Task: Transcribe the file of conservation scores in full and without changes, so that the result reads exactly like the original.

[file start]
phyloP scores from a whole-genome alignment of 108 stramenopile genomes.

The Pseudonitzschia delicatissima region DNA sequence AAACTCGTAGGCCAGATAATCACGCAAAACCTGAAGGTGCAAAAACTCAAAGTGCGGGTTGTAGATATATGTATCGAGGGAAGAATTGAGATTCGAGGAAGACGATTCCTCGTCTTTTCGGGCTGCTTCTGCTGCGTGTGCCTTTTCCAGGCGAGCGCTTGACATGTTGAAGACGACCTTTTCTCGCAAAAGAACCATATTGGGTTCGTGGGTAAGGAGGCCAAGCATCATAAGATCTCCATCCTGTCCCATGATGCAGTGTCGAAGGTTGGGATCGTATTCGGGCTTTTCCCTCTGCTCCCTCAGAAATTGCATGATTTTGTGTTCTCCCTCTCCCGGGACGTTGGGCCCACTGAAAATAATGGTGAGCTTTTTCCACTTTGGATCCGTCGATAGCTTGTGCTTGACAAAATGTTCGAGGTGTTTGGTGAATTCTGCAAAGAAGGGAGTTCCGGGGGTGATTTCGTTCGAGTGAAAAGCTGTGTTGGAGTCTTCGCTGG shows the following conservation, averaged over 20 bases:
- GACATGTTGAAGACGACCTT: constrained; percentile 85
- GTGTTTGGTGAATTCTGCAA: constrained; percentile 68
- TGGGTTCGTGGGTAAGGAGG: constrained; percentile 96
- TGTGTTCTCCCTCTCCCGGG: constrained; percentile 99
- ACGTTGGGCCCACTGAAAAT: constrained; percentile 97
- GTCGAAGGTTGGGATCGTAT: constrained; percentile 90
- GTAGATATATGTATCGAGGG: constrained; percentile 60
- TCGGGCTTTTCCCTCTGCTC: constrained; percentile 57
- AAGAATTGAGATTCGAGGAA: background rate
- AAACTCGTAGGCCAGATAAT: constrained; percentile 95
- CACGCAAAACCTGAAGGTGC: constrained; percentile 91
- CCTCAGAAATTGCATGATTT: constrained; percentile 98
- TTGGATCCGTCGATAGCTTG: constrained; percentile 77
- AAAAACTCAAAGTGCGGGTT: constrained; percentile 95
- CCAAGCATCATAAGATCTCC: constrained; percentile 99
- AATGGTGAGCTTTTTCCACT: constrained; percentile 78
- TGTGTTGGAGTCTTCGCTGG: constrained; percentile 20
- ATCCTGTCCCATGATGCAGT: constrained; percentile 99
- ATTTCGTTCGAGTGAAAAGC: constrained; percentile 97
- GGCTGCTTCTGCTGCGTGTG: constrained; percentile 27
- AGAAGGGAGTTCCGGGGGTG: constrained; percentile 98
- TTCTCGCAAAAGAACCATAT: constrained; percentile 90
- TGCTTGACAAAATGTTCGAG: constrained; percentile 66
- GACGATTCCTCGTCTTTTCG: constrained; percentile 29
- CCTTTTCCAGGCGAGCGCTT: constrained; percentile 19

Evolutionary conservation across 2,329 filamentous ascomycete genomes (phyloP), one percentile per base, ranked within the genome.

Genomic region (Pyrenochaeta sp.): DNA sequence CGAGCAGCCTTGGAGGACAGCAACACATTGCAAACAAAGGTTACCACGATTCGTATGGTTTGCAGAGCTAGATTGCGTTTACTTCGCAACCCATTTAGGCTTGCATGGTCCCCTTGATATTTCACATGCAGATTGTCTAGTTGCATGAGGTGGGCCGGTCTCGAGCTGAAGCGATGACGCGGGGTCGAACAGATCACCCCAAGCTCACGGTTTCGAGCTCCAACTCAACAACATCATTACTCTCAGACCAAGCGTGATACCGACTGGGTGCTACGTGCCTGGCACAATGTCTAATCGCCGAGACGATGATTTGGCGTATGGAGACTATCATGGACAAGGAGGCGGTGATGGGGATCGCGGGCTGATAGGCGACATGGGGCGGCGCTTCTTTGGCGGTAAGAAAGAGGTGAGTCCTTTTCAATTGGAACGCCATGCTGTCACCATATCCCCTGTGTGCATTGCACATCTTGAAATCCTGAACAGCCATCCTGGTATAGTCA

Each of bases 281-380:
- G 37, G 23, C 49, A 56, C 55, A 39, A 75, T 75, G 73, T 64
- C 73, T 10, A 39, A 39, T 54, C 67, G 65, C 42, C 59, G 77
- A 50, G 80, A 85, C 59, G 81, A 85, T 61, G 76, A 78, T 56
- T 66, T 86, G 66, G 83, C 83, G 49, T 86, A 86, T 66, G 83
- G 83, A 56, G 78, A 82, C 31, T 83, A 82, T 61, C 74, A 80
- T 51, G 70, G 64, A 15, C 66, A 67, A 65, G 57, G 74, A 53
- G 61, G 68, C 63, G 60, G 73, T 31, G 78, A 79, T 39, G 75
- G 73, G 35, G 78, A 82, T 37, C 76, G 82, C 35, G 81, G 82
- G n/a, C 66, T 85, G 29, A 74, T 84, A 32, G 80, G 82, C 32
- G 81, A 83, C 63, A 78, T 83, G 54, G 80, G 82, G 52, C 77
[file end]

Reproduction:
phyloP scores from a whole-genome alignment of 108 stramenopile genomes.

The Pseudonitzschia delicatissima region DNA sequence AAACTCGTAGGCCAGATAATCACGCAAAACCTGAAGGTGCAAAAACTCAAAGTGCGGGTTGTAGATATATGTATCGAGGGAAGAATTGAGATTCGAGGAAGACGATTCCTCGTCTTTTCGGGCTGCTTCTGCTGCGTGTGCCTTTTCCAGGCGAGCGCTTGACATGTTGAAGACGACCTTTTCTCGCAAAAGAACCATATTGGGTTCGTGGGTAAGGAGGCCAAGCATCATAAGATCTCCATCCTGTCCCATGATGCAGTGTCGAAGGTTGGGATCGTATTCGGGCTTTTCCCTCTGCTCCCTCAGAAATTGCATGATTTTGTGTTCTCCCTCTCCCGGGACGTTGGGCCCACTGAAAATAATGGTGAGCTTTTTCCACTTTGGATCCGTCGATAGCTTGTGCTTGACAAAATGTTCGAGGTGTTTGGTGAATTCTGCAAAGAAGGGAGTTCCGGGGGTGATTTCGTTCGAGTGAAAAGCTGTGTTGGAGTCTTCGCTGG shows the following conservation, averaged over 20 bases:
- GACATGTTGAAGACGACCTT: constrained; percentile 85
- GTGTTTGGTGAATTCTGCAA: constrained; percentile 68
- TGGGTTCGTGGGTAAGGAGG: constrained; percentile 96
- TGTGTTCTCCCTCTCCCGGG: constrained; percentile 99
- ACGTTGGGCCCACTGAAAAT: constrained; percentile 97
- GTCGAAGGTTGGGATCGTAT: constrained; percentile 90
- GTAGATATATGTATCGAGGG: constrained; percentile 60
- TCGGGCTTTTCCCTCTGCTC: constrained; percentile 57
- AAGAATTGAGATTCGAGGAA: background rate
- AAACTCGTAGGCCAGATAAT: constrained; percentile 95
- CACGCAAAACCTGAAGGTGC: constrained; percentile 91
- CCTCAGAAATTGCATGATTT: constrained; percentile 98
- TTGGATCCGTCGATAGCTTG: constrained; percentile 77
- AAAAACTCAAAGTGCGGGTT: constrained; percentile 95
- CCAAGCATCATAAGATCTCC: constrained; percentile 99
- AATGGTGAGCTTTTTCCACT: constrained; percentile 78
- TGTGTTGGAGTCTTCGCTGG: constrained; percentile 20
- ATCCTGTCCCATGATGCAGT: constrained; percentile 99
- ATTTCGTTCGAGTGAAAAGC: constrained; percentile 97
- GGCTGCTTCTGCTGCGTGTG: constrained; percentile 27
- AGAAGGGAGTTCCGGGGGTG: constrained; percentile 98
- TTCTCGCAAAAGAACCATAT: constrained; percentile 90
- TGCTTGACAAAATGTTCGAG: constrained; percentile 66
- GACGATTCCTCGTCTTTTCG: constrained; percentile 29
- CCTTTTCCAGGCGAGCGCTT: constrained; percentile 19

Evolutionary conservation across 2,329 filamentous ascomycete genomes (phyloP), one percentile per base, ranked within the genome.

Genomic region (Pyrenochaeta sp.): DNA sequence CGAGCAGCCTTGGAGGACAGCAACACATTGCAAACAAAGGTTACCACGATTCGTATGGTTTGCAGAGCTAGATTGCGTTTACTTCGCAACCCATTTAGGCTTGCATGGTCCCCTTGATATTTCACATGCAGATTGTCTAGTTGCATGAGGTGGGCCGGTCTCGAGCTGAAGCGATGACGCGGGGTCGAACAGATCACCCCAAGCTCACGGTTTCGAGCTCCAACTCAACAACATCATTACTCTCAGACCAAGCGTGATACCGACTGGGTGCTACGTGCCTGGCACAATGTCTAATCGCCGAGACGATGATTTGGCGTATGGAGACTATCATGGACAAGGAGGCGGTGATGGGGATCGCGGGCTGATAGGCGACATGGGGCGGCGCTTCTTTGGCGGTAAGAAAGAGGTGAGTCCTTTTCAATTGGAACGCCATGCTGTCACCATATCCCCTGTGTGCATTGCACATCTTGAAATCCTGAACAGCCATCCTGGTATAGTCA

Each of bases 281-380:
- G 37, G 23, C 49, A 56, C 55, A 39, A 75, T 75, G 73, T 64
- C 73, T 10, A 39, A 39, T 54, C 67, G 65, C 42, C 59, G 77
- A 50, G 80, A 85, C 59, G 81, A 85, T 61, G 76, A 78, T 56
- T 66, T 86, G 66, G 83, C 83, G 49, T 86, A 86, T 66, G 83
- G 83, A 56, G 78, A 82, C 31, T 83, A 82, T 61, C 74, A 80
- T 51, G 70, G 64, A 15, C 66, A 67, A 65, G 57, G 74, A 53
- G 61, G 68, C 63, G 60, G 73, T 31, G 78, A 79, T 39, G 75
- G 73, G 35, G 78, A 82, T 37, C 76, G 82, C 35, G 81, G 82
- G n/a, C 66, T 85, G 29, A 74, T 84, A 32, G 80, G 82, C 32
- G 81, A 83, C 63, A 78, T 83, G 54, G 80, G 82, G 52, C 77